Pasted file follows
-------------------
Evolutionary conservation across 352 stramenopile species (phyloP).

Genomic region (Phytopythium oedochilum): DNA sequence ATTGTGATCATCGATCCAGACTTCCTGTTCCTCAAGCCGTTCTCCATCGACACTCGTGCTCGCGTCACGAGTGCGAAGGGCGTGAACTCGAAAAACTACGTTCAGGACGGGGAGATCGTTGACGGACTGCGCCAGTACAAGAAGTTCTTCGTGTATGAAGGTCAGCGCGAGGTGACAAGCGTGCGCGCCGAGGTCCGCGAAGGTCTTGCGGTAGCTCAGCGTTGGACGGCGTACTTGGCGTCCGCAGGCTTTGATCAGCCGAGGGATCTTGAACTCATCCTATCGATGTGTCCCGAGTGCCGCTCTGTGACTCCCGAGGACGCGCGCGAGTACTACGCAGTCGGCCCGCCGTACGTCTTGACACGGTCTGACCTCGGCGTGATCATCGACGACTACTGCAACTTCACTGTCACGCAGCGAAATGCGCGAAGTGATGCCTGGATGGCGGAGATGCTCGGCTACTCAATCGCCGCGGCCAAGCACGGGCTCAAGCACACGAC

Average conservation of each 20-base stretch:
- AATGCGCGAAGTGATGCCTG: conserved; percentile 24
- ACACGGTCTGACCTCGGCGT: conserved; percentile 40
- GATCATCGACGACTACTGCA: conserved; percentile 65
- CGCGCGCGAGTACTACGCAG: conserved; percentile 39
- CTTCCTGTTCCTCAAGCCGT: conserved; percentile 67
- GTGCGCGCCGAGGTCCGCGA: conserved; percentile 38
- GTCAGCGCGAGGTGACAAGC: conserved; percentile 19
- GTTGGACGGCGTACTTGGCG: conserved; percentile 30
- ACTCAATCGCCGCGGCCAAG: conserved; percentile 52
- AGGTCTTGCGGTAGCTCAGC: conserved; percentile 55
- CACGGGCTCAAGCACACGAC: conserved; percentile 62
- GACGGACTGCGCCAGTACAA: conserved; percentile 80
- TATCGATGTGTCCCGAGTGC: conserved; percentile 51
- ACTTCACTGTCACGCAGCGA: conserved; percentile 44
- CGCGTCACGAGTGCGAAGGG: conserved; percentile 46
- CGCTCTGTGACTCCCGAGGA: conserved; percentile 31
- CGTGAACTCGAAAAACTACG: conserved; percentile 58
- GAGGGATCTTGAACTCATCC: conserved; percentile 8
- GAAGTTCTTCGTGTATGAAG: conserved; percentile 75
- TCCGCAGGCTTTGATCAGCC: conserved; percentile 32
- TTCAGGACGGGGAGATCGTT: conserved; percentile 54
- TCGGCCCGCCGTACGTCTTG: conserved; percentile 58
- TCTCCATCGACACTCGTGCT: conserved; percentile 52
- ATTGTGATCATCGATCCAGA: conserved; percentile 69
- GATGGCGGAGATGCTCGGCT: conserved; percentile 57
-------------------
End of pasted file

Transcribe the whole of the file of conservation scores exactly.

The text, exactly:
Evolutionary conservation across 352 stramenopile species (phyloP).

Genomic region (Phytopythium oedochilum): DNA sequence ATTGTGATCATCGATCCAGACTTCCTGTTCCTCAAGCCGTTCTCCATCGACACTCGTGCTCGCGTCACGAGTGCGAAGGGCGTGAACTCGAAAAACTACGTTCAGGACGGGGAGATCGTTGACGGACTGCGCCAGTACAAGAAGTTCTTCGTGTATGAAGGTCAGCGCGAGGTGACAAGCGTGCGCGCCGAGGTCCGCGAAGGTCTTGCGGTAGCTCAGCGTTGGACGGCGTACTTGGCGTCCGCAGGCTTTGATCAGCCGAGGGATCTTGAACTCATCCTATCGATGTGTCCCGAGTGCCGCTCTGTGACTCCCGAGGACGCGCGCGAGTACTACGCAGTCGGCCCGCCGTACGTCTTGACACGGTCTGACCTCGGCGTGATCATCGACGACTACTGCAACTTCACTGTCACGCAGCGAAATGCGCGAAGTGATGCCTGGATGGCGGAGATGCTCGGCTACTCAATCGCCGCGGCCAAGCACGGGCTCAAGCACACGAC

Average conservation of each 20-base stretch:
- AATGCGCGAAGTGATGCCTG: conserved; percentile 24
- ACACGGTCTGACCTCGGCGT: conserved; percentile 40
- GATCATCGACGACTACTGCA: conserved; percentile 65
- CGCGCGCGAGTACTACGCAG: conserved; percentile 39
- CTTCCTGTTCCTCAAGCCGT: conserved; percentile 67
- GTGCGCGCCGAGGTCCGCGA: conserved; percentile 38
- GTCAGCGCGAGGTGACAAGC: conserved; percentile 19
- GTTGGACGGCGTACTTGGCG: conserved; percentile 30
- ACTCAATCGCCGCGGCCAAG: conserved; percentile 52
- AGGTCTTGCGGTAGCTCAGC: conserved; percentile 55
- CACGGGCTCAAGCACACGAC: conserved; percentile 62
- GACGGACTGCGCCAGTACAA: conserved; percentile 80
- TATCGATGTGTCCCGAGTGC: conserved; percentile 51
- ACTTCACTGTCACGCAGCGA: conserved; percentile 44
- CGCGTCACGAGTGCGAAGGG: conserved; percentile 46
- CGCTCTGTGACTCCCGAGGA: conserved; percentile 31
- CGTGAACTCGAAAAACTACG: conserved; percentile 58
- GAGGGATCTTGAACTCATCC: conserved; percentile 8
- GAAGTTCTTCGTGTATGAAG: conserved; percentile 75
- TCCGCAGGCTTTGATCAGCC: conserved; percentile 32
- TTCAGGACGGGGAGATCGTT: conserved; percentile 54
- TCGGCCCGCCGTACGTCTTG: conserved; percentile 58
- TCTCCATCGACACTCGTGCT: conserved; percentile 52
- ATTGTGATCATCGATCCAGA: conserved; percentile 69
- GATGGCGGAGATGCTCGGCT: conserved; percentile 57